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GCC states can withstand global economic turbulence: Report

business Updated: Aug 16, 2011 12:04 IST
PTI
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The six Arab states constituting the Gulf Cooperation Council (GCC) are well positioned to stay afloat amid the current turbulence in the global economy, according to a bank report.

According to QNB Capital, the current economic turmoil in the US and Europe may have short-term impacts on the GCC --comprising Oman, Bahrain, Kuwait, Qatar, Saudi Arabia and the United Arab Emirates -- but the longer term impact will be limited because the economic fundamentals in the region remain strong. Finding that oil prices have been falling, especially due to global uncertainties, it said oil prices are still strong by historic standards and it "does not expect there to be a sustained decline in oil", said the report.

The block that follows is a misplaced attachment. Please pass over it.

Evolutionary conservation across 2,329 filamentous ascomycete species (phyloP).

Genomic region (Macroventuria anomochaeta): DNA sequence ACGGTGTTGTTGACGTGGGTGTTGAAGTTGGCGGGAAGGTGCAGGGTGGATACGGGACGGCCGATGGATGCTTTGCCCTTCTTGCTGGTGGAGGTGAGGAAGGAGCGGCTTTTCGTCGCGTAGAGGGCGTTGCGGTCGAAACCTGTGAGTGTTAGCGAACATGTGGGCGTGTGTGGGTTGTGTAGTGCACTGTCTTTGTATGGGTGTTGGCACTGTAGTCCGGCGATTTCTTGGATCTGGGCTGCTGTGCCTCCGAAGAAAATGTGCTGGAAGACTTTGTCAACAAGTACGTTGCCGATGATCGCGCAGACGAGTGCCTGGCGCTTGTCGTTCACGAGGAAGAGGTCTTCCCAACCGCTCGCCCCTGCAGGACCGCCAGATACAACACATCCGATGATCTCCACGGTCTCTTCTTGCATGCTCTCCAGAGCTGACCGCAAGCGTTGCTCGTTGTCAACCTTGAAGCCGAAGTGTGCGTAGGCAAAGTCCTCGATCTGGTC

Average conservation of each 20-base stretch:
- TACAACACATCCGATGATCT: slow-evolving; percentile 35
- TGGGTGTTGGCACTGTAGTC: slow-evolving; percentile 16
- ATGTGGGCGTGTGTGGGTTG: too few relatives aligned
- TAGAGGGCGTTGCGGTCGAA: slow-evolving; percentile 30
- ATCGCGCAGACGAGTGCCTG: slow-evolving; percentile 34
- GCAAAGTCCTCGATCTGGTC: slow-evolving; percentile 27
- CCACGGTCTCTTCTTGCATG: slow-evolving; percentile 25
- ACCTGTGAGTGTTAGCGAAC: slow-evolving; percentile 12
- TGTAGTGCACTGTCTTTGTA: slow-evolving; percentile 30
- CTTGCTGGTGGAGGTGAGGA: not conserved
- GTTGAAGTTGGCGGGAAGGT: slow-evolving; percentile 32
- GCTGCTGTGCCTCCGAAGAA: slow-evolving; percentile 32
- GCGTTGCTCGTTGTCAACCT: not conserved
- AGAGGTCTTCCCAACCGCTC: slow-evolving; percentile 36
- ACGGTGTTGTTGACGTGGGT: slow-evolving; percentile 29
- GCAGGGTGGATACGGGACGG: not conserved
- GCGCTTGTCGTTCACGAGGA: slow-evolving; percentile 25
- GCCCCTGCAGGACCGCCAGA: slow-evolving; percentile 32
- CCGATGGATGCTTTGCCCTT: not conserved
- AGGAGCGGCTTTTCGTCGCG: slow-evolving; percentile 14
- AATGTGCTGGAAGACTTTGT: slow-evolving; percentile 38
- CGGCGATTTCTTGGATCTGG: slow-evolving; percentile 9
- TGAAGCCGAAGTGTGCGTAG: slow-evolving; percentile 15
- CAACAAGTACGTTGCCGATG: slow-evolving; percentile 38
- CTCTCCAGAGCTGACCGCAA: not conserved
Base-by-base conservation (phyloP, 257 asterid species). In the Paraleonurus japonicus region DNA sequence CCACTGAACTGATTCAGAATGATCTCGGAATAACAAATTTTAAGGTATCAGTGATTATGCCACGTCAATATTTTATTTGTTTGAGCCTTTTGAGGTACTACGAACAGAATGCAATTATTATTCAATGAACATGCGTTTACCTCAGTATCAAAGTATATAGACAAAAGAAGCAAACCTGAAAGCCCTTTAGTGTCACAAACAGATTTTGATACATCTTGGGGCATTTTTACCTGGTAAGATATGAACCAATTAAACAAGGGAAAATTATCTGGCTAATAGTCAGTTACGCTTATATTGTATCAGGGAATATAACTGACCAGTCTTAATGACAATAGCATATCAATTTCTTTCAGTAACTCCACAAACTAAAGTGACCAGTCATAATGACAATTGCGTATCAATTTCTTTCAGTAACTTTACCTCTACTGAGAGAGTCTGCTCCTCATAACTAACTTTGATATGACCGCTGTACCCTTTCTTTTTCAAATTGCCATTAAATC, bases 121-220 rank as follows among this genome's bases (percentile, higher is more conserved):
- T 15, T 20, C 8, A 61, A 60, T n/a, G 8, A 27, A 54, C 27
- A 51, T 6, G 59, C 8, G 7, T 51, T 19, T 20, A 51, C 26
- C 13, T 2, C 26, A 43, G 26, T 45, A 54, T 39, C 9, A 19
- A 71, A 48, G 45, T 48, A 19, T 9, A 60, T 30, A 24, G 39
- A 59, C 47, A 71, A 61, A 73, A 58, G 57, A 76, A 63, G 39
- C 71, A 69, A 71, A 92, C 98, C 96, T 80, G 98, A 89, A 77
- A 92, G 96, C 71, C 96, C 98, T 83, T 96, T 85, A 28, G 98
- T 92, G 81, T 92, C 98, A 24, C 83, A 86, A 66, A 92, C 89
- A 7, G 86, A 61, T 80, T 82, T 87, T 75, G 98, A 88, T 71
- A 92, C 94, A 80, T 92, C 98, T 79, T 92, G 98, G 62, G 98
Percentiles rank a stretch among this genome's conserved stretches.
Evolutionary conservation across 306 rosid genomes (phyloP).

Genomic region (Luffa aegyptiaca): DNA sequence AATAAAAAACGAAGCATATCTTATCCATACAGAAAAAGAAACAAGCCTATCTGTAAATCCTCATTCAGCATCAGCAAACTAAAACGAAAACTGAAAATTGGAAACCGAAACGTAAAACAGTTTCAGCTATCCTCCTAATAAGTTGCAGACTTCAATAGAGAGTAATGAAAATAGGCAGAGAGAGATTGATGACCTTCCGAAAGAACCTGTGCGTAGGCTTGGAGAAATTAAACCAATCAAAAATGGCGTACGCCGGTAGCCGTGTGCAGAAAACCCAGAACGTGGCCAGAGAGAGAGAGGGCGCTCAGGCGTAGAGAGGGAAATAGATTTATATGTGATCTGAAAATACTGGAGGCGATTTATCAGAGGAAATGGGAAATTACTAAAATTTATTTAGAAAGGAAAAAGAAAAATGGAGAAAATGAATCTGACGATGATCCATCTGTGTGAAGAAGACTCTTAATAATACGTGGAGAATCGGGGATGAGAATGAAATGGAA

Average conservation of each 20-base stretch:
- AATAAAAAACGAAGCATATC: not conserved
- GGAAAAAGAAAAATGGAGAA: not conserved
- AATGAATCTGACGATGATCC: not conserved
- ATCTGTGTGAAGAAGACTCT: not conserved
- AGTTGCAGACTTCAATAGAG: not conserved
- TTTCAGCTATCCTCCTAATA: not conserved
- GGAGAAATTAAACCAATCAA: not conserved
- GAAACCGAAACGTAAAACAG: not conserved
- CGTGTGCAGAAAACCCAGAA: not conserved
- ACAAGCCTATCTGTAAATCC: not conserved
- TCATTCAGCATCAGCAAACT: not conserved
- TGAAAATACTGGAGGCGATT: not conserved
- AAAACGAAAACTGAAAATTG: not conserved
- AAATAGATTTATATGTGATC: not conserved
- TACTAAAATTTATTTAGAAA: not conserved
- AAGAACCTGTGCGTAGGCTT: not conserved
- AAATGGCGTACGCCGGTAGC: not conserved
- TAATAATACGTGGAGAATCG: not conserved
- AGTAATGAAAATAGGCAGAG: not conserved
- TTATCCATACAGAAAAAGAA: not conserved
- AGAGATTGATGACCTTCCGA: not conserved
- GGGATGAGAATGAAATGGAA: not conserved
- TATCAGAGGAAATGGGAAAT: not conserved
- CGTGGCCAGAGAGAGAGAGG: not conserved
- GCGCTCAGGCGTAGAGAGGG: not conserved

Moreover, GCC governments use conservative oil prices in their budget assumptions and, before the current turmoil struck, were on course to post large fiscal surpluses this year, according to QNB Capital. "The GCC countries' fiscal surpluses and low levels of public debt mean that even if oil prices were to decline, this would not seriously disrupt their spending plans.

This is important, because government spending is the foundation of the region's non-oil economy," it said. Although a weaker dollar, to which GCC currencies are pegged, could increase the cost of imports and boost inflation in the region, it said inflation is currently low in most countries.

QNB Capital does not expect the impact from the weaker dollar to be "significant". "The GCC is intimately connected to the US, Europe and Asia and economic and market turbulence there will continue to reverberate in the Gulf. However, the economic fundamentals in the region are still strong. "Consequently, it is better placed than most other regions to navigate safely through a turbulent global economy," it said. Market volatility is likely to continue for some weeks as investors reassess the risk and the trading sentiment in GCC equity markets would continue to be influenced by moves in global markets, it said.